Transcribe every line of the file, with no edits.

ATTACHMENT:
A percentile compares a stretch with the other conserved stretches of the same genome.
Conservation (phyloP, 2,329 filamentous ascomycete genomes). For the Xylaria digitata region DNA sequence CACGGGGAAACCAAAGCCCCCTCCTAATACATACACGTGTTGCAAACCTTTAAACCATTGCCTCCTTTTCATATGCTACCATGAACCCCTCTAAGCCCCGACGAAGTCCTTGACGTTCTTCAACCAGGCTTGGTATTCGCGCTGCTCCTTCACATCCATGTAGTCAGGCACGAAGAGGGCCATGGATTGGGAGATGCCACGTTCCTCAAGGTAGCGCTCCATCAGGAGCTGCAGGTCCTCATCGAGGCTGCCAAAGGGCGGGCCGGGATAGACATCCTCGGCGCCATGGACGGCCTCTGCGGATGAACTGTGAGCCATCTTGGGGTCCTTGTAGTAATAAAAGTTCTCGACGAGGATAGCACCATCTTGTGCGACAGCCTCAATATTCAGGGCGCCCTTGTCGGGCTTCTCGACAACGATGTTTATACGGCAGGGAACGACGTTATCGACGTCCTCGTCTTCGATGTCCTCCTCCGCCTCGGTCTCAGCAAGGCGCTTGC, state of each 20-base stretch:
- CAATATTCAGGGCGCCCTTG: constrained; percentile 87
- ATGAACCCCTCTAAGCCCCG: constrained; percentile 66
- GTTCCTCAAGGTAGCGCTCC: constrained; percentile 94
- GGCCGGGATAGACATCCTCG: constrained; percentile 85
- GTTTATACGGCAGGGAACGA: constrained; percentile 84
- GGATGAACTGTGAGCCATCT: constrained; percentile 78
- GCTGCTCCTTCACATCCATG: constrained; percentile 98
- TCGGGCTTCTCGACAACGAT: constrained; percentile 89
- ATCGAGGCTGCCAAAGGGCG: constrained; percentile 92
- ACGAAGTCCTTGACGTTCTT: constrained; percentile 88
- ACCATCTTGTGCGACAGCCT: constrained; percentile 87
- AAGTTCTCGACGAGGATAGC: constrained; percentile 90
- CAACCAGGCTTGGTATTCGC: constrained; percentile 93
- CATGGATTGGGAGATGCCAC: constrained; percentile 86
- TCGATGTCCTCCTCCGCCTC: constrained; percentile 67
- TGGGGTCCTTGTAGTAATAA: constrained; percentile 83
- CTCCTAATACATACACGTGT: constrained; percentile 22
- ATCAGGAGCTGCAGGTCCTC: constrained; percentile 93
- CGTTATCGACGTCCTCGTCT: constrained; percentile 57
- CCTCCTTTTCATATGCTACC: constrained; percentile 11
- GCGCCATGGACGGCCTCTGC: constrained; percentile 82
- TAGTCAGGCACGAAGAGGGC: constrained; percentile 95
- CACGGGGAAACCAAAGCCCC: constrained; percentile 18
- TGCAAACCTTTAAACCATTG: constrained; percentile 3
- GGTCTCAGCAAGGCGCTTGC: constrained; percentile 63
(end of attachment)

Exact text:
A percentile compares a stretch with the other conserved stretches of the same genome.
Conservation (phyloP, 2,329 filamentous ascomycete genomes). For the Xylaria digitata region DNA sequence CACGGGGAAACCAAAGCCCCCTCCTAATACATACACGTGTTGCAAACCTTTAAACCATTGCCTCCTTTTCATATGCTACCATGAACCCCTCTAAGCCCCGACGAAGTCCTTGACGTTCTTCAACCAGGCTTGGTATTCGCGCTGCTCCTTCACATCCATGTAGTCAGGCACGAAGAGGGCCATGGATTGGGAGATGCCACGTTCCTCAAGGTAGCGCTCCATCAGGAGCTGCAGGTCCTCATCGAGGCTGCCAAAGGGCGGGCCGGGATAGACATCCTCGGCGCCATGGACGGCCTCTGCGGATGAACTGTGAGCCATCTTGGGGTCCTTGTAGTAATAAAAGTTCTCGACGAGGATAGCACCATCTTGTGCGACAGCCTCAATATTCAGGGCGCCCTTGTCGGGCTTCTCGACAACGATGTTTATACGGCAGGGAACGACGTTATCGACGTCCTCGTCTTCGATGTCCTCCTCCGCCTCGGTCTCAGCAAGGCGCTTGC, state of each 20-base stretch:
- CAATATTCAGGGCGCCCTTG: constrained; percentile 87
- ATGAACCCCTCTAAGCCCCG: constrained; percentile 66
- GTTCCTCAAGGTAGCGCTCC: constrained; percentile 94
- GGCCGGGATAGACATCCTCG: constrained; percentile 85
- GTTTATACGGCAGGGAACGA: constrained; percentile 84
- GGATGAACTGTGAGCCATCT: constrained; percentile 78
- GCTGCTCCTTCACATCCATG: constrained; percentile 98
- TCGGGCTTCTCGACAACGAT: constrained; percentile 89
- ATCGAGGCTGCCAAAGGGCG: constrained; percentile 92
- ACGAAGTCCTTGACGTTCTT: constrained; percentile 88
- ACCATCTTGTGCGACAGCCT: constrained; percentile 87
- AAGTTCTCGACGAGGATAGC: constrained; percentile 90
- CAACCAGGCTTGGTATTCGC: constrained; percentile 93
- CATGGATTGGGAGATGCCAC: constrained; percentile 86
- TCGATGTCCTCCTCCGCCTC: constrained; percentile 67
- TGGGGTCCTTGTAGTAATAA: constrained; percentile 83
- CTCCTAATACATACACGTGT: constrained; percentile 22
- ATCAGGAGCTGCAGGTCCTC: constrained; percentile 93
- CGTTATCGACGTCCTCGTCT: constrained; percentile 57
- CCTCCTTTTCATATGCTACC: constrained; percentile 11
- GCGCCATGGACGGCCTCTGC: constrained; percentile 82
- TAGTCAGGCACGAAGAGGGC: constrained; percentile 95
- CACGGGGAAACCAAAGCCCC: constrained; percentile 18
- TGCAAACCTTTAAACCATTG: constrained; percentile 3
- GGTCTCAGCAAGGCGCTTGC: constrained; percentile 63